Wells Fargo Wachovia Merger Agreement

Wachovia`s board of directors rejected SunTrust`s offer and supported the merger with First Union. SunTrust continued its hostile takeover bid attempt, which led to a fierce battle between SunTrust and First Union over the summer. [19] Both banks increased their bids on Wachovia, ran newspaper ads, sent letters to shareholders, and launched court battles to challenge each other`s takeover bids. [20] On August 3, 2001, Wachovia shareholders approved First Union`s agreement, rejected SunTrust`s attempts to elect a new board of directors for Wachovia, and ended SunTrust`s hostile takeover attempt. [21] On October 3, 2008, Wachovia`s Board of Directors voted to accept Wells Fargo`s offer and the parties signed a binding merger agreement. When Citigroup became aware of it, it informed Wachovia and Wells Fargo that Citigroup considered the merger agreement to be a violation of the exclusive agreement between Citigroup and Wachovia. Citigroup has asked Wachovia and Wells Fargo to close their planned transaction. Citigroup sent a separate letter to the Federal Reserve on the same day protesting Wells Fargo`s request to the Federal Reserve to acquire Wachovia for a number of reasons. In March 2010, Wachovia acknowledged „serious and systemic“ violations of the Banking Secrecy Law, which allowed Mexican and Colombian cartels[70] to launder $378.4 billion between 2004 and 2007, the „largest violation of bank secrecy.“ [71] It negotiated a de stay of proceedings agreement with the Department of Justice to resolve criminal charges for intentional failure to establish an effective anti-money laundering program. [23] „The FDIC supports its previously announced agreement with Citigroup,“ Sheila Blair, the president of the FDIC, said in a statement. Under the terms of the agreement, which was unanimously approved by the boards of directors of both companies, Wachovia shareholders will receive 0.1991 common shares of Wells Fargo in exchange for each common share of Wachovia. The transaction, which is based on Wells Fargo`s closing price of $35.16 on October 2, 2008, is valued at $7.00 per common share of Wachovia, for a total value of approximately $15.1 billion.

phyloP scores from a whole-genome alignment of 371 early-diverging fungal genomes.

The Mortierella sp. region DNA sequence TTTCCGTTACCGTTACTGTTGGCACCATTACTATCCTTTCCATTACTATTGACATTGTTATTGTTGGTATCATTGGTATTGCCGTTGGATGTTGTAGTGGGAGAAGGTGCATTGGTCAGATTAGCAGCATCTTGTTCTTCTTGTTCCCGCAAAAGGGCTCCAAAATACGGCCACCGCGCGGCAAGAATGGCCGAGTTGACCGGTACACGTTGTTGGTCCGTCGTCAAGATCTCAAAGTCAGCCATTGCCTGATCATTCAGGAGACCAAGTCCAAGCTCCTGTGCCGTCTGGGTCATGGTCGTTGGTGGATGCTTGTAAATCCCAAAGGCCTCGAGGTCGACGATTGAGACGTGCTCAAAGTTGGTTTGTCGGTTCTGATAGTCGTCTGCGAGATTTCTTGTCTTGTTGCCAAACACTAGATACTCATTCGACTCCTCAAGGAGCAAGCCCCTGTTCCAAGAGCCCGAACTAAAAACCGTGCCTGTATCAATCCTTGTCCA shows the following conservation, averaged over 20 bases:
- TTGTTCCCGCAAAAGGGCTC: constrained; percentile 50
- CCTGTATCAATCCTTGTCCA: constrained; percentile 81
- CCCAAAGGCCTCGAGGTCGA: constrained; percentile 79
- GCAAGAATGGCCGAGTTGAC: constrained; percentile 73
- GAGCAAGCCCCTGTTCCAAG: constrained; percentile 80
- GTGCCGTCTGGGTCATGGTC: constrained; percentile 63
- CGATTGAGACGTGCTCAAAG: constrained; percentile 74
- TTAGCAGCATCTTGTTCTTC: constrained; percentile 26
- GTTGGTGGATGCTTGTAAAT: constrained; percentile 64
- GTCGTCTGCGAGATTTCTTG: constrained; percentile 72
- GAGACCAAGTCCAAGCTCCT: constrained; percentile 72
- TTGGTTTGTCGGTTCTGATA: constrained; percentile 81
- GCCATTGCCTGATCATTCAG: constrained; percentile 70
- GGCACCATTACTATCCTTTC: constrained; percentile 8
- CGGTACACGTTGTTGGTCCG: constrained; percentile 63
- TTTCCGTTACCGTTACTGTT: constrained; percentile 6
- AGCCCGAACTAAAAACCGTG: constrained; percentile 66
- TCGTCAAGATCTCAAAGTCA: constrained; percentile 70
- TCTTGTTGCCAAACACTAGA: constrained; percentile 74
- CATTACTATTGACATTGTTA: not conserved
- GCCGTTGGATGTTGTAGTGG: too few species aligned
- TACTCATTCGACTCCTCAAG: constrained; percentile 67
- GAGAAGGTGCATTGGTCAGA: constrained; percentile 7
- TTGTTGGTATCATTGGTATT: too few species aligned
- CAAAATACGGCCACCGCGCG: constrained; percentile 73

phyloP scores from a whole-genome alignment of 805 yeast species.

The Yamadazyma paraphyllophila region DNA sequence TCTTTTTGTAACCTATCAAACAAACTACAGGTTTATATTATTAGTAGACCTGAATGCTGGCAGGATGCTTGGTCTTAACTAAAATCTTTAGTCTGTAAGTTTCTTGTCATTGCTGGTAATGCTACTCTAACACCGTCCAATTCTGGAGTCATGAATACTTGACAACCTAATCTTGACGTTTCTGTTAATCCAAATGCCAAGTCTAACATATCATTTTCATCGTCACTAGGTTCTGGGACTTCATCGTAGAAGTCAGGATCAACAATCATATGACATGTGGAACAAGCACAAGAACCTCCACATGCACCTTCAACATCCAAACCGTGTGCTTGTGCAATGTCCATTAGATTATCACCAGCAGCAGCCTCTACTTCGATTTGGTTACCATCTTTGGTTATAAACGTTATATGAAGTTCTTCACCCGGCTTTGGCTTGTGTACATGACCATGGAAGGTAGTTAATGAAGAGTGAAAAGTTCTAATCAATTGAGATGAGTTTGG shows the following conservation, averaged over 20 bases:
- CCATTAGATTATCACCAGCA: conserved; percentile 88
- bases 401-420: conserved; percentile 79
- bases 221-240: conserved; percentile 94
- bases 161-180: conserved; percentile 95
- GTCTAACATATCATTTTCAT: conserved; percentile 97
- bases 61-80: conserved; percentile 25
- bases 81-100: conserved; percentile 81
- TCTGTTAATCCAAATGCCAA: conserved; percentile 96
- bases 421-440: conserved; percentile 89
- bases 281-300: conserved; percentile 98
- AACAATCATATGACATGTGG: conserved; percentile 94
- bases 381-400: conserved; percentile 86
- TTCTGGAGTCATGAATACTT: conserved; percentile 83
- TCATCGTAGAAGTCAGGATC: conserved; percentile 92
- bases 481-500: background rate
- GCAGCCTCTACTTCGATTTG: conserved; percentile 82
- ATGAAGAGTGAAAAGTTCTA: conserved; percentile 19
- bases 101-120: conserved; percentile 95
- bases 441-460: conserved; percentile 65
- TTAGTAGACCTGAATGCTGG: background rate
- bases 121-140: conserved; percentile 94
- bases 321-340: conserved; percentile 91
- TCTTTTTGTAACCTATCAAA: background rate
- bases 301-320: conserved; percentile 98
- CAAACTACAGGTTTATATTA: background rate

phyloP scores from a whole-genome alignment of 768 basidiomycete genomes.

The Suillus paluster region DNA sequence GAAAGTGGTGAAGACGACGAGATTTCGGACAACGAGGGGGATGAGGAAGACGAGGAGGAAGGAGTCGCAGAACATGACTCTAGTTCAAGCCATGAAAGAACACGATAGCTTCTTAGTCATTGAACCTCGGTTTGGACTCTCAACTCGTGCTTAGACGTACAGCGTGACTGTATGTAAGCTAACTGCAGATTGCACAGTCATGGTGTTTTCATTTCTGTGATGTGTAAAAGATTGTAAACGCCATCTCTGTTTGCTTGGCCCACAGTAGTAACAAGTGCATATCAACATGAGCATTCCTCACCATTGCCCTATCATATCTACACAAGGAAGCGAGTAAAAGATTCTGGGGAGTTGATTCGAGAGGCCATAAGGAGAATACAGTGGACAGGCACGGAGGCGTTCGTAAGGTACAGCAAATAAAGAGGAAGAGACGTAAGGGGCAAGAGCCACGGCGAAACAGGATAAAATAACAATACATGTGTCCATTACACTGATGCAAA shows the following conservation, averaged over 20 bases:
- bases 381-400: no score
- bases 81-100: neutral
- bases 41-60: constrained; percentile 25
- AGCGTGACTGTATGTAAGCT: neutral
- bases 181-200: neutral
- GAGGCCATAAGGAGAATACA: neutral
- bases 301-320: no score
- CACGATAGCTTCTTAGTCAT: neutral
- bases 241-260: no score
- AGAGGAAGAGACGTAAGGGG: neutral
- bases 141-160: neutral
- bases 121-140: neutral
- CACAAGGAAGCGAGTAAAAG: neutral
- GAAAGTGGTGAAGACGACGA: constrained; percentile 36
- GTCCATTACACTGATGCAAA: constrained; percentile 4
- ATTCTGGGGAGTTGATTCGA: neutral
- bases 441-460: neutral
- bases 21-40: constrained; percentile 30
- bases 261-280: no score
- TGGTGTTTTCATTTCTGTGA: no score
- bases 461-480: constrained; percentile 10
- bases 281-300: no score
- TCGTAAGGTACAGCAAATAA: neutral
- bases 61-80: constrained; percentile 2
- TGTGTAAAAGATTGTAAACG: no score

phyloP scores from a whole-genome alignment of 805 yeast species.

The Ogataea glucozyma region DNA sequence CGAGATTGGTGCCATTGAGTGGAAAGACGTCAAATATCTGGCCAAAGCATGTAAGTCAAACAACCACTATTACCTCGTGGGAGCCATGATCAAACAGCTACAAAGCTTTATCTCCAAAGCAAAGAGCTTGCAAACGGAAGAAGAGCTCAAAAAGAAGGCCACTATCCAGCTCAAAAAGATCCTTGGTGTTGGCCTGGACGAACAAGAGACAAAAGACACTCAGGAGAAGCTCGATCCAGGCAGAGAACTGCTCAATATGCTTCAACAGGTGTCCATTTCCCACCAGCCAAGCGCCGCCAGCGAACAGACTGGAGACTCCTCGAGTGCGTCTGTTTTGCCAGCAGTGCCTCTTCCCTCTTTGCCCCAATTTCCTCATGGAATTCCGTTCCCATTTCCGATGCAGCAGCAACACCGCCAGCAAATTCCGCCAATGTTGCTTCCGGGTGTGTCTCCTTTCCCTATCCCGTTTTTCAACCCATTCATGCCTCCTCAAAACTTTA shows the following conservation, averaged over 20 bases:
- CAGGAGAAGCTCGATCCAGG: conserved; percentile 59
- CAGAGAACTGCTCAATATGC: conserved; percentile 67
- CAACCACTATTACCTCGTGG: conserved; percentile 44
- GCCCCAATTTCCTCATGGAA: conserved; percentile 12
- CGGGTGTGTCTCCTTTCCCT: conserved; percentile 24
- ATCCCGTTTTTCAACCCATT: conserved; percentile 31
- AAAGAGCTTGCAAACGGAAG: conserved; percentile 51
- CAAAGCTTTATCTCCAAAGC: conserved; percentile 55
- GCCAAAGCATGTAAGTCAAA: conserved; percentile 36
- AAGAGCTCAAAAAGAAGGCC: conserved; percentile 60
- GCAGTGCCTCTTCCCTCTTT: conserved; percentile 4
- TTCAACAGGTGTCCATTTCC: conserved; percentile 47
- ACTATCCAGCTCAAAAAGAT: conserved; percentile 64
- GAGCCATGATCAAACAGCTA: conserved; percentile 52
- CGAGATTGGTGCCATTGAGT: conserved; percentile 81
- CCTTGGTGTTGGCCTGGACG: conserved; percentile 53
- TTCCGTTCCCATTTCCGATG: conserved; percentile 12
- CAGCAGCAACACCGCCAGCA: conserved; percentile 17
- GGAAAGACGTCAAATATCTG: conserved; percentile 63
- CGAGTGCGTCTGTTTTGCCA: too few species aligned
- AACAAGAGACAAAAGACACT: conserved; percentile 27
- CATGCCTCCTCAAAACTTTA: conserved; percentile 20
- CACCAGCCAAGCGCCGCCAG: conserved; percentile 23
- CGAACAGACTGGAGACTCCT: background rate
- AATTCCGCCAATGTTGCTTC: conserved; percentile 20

Wachovia has nearly 2.2 billion common shares outstanding. The agreement requires the approval of Wachovia`s shareholders and the usual approval of regulatory authorities. The following illustrates the company`s major mergers and acquisitions and its historical predecessors (up to the merger of Wachovia and First Union in 2001). .

Dieser Beitrag wurde veröffentlicht in Allgemein von admin. Speichern Sie den permalink als Bookmark.